Food & Drink

#30DaysofGiving: BREAKING BREADS

Welcome to Workman’s #30DaysofGiving! This holiday season, we will be excerpting from some of our favorite books of the year and giving readers the chance to win a copy. Follow along by visiting our master digital advent calendar, and use the hashtag #30DaysofGiving on social media for daily updates.

breaking breads

BREAKING BREADS by Uri Scheft (Day 27)

The following recipe is excerpted from the book: 


Talk about anticipation! People in Israel and New York City go crazy for the bakeries’ debut of sufganiyot; they’ll wait in long, winding lines outside the stores to get a half dozen of these yeasty, airy fried doughnuts that are a special Chanukkah treat. While doughnuts are a common morning food year-round in the United States, in Israel they are typically sold only for Chanukkah, to celebrate the miracle of the eight days of light. Unlike traditional doughnuts, sufganiyot do not have a hole in the center. They are more like a Boston cream doughnut or a bomboloni, filled from the top with strawberry jam, chocolate, vanilla cream, or other variations like dulce de leche. I make sure to fill the doughnuts with lots of jam or cream—the goal is to have a little filling with every bite of dough (when there is just a dot of filling, you feel so cheated!). Try making these with your children. You can roll the dough and let them use an upside-down glass to stamp out the rounds; then watch their eyes light up in wonder as you fry them in a pot of oil.



Print Recipe
Serves: Makes 25 sufganiyot


  • Fresh yeast, 30 grams (¼ cup) [or active dry yeast, 12 grams {2¼ teaspoons}]
  • Warm water, 30 grams (2 tablespoons)
  • All-purpose flour (sifted, 11.7%), 500 grams (4 cups), plus extra for kneading and rolling
  • Granulated sugar, 65 grams (¼ cup plus 1 tablespoon)
  • Large egg yolks, 2
  • Large egg, 1
  • Warm whole milk, 120 grams (½ cup)
  • Grated orange zest, pinch
  • Fresh orange juice, 30 grams (2 tablespoons)
  • Brandy (optional), 15 grams (1 tablespoon)
  • Fine salt, ½ teaspoon
  • Vanilla extract, ½ teaspoon
  • Unsalted butter (at room temperature), 90 grams (6 tablespoons)
  • Vegetable oil, about 1.8 liters (8 cups) or as needed for frying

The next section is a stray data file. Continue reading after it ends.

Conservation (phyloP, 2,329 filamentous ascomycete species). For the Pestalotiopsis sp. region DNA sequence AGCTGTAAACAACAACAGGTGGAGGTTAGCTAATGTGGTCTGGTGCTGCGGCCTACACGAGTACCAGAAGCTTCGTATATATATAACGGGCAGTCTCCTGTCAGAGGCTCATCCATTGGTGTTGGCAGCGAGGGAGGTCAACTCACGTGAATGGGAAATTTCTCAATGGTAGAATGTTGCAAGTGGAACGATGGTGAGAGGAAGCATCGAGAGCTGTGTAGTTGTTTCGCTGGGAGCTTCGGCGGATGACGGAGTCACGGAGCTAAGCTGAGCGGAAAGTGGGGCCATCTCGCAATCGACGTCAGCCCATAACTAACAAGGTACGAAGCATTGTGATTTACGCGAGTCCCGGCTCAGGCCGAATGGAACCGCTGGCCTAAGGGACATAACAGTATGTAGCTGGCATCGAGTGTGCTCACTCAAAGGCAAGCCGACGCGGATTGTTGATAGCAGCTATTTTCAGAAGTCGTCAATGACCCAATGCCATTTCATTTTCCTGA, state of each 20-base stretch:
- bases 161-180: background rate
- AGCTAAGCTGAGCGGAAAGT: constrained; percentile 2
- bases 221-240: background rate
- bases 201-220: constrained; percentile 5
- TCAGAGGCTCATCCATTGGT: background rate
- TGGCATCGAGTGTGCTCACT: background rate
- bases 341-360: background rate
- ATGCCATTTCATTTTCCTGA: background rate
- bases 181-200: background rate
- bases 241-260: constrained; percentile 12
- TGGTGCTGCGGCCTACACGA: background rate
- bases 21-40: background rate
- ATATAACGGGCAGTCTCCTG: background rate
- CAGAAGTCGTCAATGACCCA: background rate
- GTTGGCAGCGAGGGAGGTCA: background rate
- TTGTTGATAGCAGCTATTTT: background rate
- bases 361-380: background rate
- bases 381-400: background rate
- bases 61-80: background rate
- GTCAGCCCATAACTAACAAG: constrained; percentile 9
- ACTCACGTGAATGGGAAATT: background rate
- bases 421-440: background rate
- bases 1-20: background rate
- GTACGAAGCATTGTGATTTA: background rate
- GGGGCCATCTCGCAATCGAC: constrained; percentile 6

• Strawberry jam, 490 grams (1½ cups)
  • Confectioners’ sugar for finishing



Make the dough: In the bowl of a stand mixer, use your fingers to dissolve the yeast into the warm water. Stir in 10 grams (1 tablespoon) of the flour and 5 grams (1 tablespoon) of the sugar, and set aside until the mixture is bubbling, about 15 minutes.


Add the egg yolks, whole egg, warm milk, orange zest and juice, brandy (if using), salt, vanilla, the remaining sugar, and the flour to the yeast mixture. Attach the dough hook and mix on low speed until the dough comes together, 1 to 2 minutes.


With the mixer running on medium speed, gradually add the butter, a pinch at a time. Continue to mix until the dough pulls away from the sides of the bowl (add a few spoons of flour if needed), is smooth and shiny, and is beginning to climb up the dough hook. This will take about 4 minutes.


Stretch and fold the dough, then let it rise: Turn the dough out onto a lightly floured work surface and lightly dust the top of the dough with flour. Stretch the top piece of the dough until it tears, then fold it on top of the center. Give the dough a quarter turn and repeat, tearing and folding, adding more flour as needed, until the dough isn’t sticky, 2 to 3 minutes. Transfer the dough to a lightly floured bowl, sprinkle the top with flour, and cover the bowl with plastic wrap. Set it aside in a warm and draft-free spot until the dough has doubled in volume, about 1 hour.